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antibiotics

Antimicrobial resistance is a priority issue for all people

Juergen Voegele's picture
Bogota, Colombia. Photo credit: Dominic Chavez/World Bank

If, like most people, you think antimicrobial resistance is something that only doctors and scientists need to worry about, you should probably think again.
 
We humans have co-evolved with microbes for millions of years.  Our bodies have provided a safe environment for thousands of species of microbes to flourish and in return microbes have provided us with many benefits – like protection against “bad” organisms and regulation of many of our physiological processes.  We now know that a healthy, balanced microbiome is essential to human wellbeing.

How antimicrobial resistance (AMR) stewardship is a critical part of strong health systems

Uzo Chukwuma's picture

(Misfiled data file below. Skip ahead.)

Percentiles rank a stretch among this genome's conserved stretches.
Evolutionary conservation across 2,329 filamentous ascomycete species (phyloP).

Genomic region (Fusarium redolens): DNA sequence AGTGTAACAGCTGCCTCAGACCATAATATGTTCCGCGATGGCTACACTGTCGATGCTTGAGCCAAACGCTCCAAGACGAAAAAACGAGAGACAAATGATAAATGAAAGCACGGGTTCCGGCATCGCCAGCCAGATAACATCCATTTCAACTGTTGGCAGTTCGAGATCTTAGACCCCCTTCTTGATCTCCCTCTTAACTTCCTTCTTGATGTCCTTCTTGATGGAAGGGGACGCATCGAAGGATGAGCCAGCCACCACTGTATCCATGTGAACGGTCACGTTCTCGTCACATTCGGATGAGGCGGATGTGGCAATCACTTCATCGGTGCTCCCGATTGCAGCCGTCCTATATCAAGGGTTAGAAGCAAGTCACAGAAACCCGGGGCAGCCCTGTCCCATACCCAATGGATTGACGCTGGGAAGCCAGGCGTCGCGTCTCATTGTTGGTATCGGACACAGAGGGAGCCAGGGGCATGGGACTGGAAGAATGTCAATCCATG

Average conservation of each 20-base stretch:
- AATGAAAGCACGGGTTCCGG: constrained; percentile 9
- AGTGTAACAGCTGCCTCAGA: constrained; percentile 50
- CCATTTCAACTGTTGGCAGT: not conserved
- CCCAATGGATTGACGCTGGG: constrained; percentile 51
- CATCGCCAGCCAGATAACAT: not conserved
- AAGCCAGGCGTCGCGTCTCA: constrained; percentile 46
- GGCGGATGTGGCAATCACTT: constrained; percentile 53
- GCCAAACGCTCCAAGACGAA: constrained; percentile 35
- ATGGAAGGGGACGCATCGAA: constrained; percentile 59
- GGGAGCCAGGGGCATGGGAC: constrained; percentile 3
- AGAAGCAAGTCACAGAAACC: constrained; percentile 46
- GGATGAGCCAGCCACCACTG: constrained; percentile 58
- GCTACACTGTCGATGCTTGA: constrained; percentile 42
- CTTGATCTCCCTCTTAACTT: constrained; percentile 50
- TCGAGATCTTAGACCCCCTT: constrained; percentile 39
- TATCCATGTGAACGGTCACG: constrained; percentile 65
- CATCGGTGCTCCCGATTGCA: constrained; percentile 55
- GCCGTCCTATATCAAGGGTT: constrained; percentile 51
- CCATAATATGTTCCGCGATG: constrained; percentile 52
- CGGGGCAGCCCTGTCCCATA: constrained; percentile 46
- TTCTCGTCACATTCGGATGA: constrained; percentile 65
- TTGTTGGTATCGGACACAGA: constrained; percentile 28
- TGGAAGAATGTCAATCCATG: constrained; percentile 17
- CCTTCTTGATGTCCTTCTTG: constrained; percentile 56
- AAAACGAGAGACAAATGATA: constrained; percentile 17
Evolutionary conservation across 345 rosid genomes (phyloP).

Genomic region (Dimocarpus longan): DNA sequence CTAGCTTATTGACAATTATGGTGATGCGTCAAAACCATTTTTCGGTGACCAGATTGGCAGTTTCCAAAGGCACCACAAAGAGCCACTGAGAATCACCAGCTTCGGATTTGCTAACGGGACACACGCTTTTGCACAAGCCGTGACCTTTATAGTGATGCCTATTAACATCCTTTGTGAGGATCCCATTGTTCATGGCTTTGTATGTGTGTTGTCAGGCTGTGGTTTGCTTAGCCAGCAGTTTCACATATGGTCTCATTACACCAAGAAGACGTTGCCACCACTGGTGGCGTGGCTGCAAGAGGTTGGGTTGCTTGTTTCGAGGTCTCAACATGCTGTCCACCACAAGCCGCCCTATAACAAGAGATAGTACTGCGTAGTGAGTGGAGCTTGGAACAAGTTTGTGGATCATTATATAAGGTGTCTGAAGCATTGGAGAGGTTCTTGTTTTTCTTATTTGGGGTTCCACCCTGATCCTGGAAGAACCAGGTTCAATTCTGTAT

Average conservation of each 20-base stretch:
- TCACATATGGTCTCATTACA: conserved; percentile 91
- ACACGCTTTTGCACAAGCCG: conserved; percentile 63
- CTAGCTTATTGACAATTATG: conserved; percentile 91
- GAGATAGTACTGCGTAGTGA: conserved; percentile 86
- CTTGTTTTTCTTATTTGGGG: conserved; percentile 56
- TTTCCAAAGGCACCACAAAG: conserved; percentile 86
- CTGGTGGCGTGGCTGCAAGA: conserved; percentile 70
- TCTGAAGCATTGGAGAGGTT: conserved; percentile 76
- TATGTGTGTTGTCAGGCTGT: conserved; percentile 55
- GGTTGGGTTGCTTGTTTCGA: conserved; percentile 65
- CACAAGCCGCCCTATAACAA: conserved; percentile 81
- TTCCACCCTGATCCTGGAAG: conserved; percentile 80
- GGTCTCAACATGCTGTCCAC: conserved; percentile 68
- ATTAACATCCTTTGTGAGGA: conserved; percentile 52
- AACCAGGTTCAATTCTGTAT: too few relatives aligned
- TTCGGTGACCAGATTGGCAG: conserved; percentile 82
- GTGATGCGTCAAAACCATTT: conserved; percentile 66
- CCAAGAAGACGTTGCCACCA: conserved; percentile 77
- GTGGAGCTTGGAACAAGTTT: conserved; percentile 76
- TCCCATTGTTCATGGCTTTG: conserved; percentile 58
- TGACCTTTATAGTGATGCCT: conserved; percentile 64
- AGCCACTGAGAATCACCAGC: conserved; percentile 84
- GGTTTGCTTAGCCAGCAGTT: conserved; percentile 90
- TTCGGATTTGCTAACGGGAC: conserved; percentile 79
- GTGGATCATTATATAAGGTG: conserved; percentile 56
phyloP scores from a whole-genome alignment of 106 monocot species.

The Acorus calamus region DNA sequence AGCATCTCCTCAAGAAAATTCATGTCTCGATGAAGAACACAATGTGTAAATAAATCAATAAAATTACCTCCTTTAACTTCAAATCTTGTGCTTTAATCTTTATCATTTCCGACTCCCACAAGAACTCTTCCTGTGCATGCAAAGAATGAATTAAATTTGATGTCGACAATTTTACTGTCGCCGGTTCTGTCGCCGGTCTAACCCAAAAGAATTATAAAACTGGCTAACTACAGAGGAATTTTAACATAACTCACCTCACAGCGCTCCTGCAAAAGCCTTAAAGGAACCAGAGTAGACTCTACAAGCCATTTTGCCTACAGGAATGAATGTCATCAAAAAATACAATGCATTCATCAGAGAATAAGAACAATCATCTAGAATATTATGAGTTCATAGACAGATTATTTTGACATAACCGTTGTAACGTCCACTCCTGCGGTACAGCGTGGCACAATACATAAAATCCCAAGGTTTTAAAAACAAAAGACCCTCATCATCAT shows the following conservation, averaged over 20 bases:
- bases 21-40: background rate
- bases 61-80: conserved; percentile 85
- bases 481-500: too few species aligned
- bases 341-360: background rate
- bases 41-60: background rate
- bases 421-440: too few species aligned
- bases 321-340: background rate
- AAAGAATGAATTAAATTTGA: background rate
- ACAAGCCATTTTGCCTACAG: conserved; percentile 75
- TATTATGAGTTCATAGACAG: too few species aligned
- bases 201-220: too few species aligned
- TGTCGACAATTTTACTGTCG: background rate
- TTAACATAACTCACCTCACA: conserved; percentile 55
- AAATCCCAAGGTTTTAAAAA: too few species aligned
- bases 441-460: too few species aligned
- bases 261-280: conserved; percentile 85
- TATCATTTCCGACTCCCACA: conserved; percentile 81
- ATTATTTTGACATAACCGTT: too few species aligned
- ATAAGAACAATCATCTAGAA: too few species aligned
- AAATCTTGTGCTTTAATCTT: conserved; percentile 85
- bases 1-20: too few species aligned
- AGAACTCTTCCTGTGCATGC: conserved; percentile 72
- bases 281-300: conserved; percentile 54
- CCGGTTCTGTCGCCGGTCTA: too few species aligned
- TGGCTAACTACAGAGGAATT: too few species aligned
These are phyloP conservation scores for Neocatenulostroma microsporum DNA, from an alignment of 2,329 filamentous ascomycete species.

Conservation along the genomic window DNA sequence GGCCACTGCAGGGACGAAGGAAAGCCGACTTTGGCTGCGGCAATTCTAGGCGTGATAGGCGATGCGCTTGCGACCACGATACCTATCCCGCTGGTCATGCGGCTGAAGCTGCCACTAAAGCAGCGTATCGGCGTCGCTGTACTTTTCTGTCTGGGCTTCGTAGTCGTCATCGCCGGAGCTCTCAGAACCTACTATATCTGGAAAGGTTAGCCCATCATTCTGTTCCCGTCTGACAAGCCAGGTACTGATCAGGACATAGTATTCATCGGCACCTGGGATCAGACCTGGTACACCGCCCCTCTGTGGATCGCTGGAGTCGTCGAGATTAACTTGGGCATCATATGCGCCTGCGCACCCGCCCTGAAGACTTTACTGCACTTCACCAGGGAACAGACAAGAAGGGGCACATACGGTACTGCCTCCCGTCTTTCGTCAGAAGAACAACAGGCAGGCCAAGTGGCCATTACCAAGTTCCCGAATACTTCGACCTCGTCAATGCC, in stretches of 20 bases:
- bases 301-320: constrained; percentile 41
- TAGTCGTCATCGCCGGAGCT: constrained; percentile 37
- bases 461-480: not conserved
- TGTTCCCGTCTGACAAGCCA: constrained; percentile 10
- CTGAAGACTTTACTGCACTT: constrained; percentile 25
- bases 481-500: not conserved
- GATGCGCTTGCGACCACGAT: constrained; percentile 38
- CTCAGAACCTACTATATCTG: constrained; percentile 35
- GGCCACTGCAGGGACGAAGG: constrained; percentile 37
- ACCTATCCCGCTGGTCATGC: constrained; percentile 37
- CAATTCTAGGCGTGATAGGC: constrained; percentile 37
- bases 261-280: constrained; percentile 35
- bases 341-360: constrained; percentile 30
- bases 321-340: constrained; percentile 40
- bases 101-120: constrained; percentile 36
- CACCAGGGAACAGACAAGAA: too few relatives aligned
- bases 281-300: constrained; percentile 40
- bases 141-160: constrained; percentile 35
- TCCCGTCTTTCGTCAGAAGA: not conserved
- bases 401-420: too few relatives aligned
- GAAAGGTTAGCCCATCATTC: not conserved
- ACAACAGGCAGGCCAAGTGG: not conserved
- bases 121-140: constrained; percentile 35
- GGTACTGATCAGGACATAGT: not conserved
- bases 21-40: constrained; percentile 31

Under the East Africa Public Health Laboratory Networking Project, diagnostic capacity has been strengthened through the construction of state of the art laboratories. © Miriam Schneidman / World Bank Group 2018


My interest in public health began in childhood and was marked by my experiences growing up in a low-income country with limited public health infrastructure. I felt firsthand the impact of an inadequate public health system when a beloved cousin succumbed to AIDS. My mother suffered a prolonged, resistant infection with complications after invasive surgery, and my family constantly battled malaria due to drug resistance or counterfeit drugs.

Work and see? Child mortality decline, fertility delay and women’s labor force participation Guest Post by Selma Walther

Development Impact Guest Blogger's picture

This is the thirteenth in this year's job market series.

Malthus’ pessimistic view of development was that improved living standards would be cancelled out by population growth in the long run. However, this scenario stands in contrast with historical and current experience, as developing countries have successfully escaped from this trap, with a slow-down in population growth. The modern experience of developing countries is thought to be best explained by increases in life expectancy, which cause people to have fewer children. However, causal estimates in support of this hypothesis remain rare (Galor 2012).